In the watercolor technique I draw the motif on a thick, very absorbent paper with an pencil. The paint is miscible with water and will be applied with a brush layer by layer.
Details and large areas can be implemented faithfully by different amounts of water in the brush. Various brush sizes helping to model the areas, so that different structures and transitions can be represented. Through the brightness of the colors, the watercolor works charming and expressive.
Once the pencil sketch is finished, the background is colored. In a portrait, I always start with the eyes. Only when these reflect the character, I work my way out from the head of the subject.
In this shot, you can clearly see that I have not prepared the entire neck with a color layer for the subtleties. I am working piece by piece through the various muscle groups and areas. The bridle I paint usually as the last before I go to the neck and throat.
For the very large neck area, I had to
work different than usual.
No reins separates the area. Thats making it more difficult to modeling a homogeneous watercolor surface. Large brushes can be very helpful there. But those require a good knowledge of color pigments and the mixing ratio with water to achieve the desired effect. Also the paper with his properties of water uptake and the transport through the paper layers should be known well. For each watercolor technique there are similar papers with different abilities. Every painter prefers a special paper for his work. The only solution is try.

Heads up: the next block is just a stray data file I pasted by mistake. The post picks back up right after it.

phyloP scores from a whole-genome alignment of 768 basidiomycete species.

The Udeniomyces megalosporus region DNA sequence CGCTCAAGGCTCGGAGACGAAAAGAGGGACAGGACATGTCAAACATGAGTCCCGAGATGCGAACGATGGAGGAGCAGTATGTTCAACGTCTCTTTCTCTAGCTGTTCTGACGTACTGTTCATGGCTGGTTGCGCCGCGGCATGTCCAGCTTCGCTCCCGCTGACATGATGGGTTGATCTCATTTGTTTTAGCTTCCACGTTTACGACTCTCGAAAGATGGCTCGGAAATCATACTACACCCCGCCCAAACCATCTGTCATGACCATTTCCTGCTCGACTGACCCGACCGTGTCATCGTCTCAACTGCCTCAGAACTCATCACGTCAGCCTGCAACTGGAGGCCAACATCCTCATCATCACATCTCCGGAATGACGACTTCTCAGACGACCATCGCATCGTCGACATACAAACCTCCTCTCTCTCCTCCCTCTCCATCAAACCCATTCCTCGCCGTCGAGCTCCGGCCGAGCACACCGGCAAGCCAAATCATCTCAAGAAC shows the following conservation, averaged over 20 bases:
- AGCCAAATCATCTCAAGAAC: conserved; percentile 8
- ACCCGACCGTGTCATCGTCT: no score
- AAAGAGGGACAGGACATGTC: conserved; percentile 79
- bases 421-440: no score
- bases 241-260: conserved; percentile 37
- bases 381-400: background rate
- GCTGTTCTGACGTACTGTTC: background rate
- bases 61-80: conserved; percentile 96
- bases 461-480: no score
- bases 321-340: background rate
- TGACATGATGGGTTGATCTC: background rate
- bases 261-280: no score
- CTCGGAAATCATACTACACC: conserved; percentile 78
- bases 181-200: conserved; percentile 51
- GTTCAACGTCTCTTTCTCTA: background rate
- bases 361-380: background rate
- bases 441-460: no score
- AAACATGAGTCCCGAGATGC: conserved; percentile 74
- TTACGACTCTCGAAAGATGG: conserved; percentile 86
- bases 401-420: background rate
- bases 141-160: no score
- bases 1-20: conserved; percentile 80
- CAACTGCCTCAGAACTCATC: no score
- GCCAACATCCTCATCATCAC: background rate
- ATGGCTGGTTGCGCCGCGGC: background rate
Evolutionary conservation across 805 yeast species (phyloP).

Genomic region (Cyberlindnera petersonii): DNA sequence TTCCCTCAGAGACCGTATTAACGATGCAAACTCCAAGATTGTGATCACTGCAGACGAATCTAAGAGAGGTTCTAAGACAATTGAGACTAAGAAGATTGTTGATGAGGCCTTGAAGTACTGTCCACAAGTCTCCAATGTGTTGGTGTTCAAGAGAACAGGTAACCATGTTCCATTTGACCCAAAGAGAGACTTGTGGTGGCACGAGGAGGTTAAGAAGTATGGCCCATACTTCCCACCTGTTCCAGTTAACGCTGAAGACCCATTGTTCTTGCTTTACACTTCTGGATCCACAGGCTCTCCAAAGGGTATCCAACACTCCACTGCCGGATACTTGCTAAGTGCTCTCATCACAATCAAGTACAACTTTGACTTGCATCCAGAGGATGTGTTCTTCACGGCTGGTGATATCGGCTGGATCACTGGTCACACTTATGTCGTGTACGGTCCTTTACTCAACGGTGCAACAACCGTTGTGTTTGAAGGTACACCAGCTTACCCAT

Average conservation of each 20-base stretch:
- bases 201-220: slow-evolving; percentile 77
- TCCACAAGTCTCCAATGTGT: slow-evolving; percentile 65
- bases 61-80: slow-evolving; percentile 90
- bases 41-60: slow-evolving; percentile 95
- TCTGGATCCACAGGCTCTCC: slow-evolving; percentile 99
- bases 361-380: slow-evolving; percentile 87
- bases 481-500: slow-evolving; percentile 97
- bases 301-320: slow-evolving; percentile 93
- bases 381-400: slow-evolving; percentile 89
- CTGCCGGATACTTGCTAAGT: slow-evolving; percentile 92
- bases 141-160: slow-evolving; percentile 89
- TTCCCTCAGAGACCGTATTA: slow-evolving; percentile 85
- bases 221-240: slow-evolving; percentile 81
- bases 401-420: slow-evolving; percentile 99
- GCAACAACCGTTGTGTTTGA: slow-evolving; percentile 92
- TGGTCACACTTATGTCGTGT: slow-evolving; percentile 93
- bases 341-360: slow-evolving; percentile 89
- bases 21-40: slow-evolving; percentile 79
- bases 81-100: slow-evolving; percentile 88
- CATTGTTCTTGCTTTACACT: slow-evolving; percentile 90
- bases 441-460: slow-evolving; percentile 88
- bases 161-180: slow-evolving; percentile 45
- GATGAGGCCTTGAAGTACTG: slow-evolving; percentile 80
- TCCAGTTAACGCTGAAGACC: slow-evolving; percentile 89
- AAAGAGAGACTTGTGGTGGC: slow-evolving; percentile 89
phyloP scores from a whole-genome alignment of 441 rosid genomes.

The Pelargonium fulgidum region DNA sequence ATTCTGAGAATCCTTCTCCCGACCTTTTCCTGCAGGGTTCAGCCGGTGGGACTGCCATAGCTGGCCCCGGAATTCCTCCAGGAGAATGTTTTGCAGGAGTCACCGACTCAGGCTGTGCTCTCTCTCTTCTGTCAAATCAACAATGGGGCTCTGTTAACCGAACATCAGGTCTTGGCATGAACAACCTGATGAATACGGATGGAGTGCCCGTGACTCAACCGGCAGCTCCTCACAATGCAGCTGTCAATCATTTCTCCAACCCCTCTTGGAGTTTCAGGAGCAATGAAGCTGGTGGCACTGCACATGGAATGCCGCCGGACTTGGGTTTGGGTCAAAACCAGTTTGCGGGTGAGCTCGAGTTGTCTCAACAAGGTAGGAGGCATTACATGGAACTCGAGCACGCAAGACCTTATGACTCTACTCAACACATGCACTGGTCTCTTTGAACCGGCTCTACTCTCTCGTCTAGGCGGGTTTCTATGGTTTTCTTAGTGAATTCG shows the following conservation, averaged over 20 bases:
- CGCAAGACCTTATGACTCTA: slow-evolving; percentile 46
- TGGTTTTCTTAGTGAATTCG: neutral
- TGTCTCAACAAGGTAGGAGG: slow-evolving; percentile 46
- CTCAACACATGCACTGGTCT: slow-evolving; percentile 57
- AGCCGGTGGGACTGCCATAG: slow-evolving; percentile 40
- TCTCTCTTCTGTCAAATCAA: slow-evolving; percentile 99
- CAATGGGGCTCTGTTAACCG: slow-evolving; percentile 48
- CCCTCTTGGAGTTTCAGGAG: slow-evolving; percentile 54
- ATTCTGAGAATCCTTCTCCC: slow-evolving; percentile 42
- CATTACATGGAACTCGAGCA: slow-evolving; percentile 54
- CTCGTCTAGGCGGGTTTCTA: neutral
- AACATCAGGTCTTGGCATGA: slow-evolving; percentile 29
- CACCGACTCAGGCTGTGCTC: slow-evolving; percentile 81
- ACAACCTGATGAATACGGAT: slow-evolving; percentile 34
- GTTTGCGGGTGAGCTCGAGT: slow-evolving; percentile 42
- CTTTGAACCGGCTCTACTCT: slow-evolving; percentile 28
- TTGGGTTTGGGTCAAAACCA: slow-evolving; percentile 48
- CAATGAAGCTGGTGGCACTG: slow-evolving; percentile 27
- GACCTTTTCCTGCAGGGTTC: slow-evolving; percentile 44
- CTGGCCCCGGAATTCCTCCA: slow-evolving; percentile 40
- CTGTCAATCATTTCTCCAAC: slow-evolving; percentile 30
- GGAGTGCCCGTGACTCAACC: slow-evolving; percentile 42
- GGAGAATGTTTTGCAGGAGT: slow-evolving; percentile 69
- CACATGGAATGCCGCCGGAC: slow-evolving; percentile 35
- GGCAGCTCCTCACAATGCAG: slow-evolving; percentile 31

After all surfaces are modeled, I add small details added such as Whiskers, small white hair on the forehead, etc. If desired, I write the name of the animal on the picture. The portrait is protected with a special spray against UV rays and yellowing. Watercolor paintings should be framed with a suitable acid-free mat, behind glass.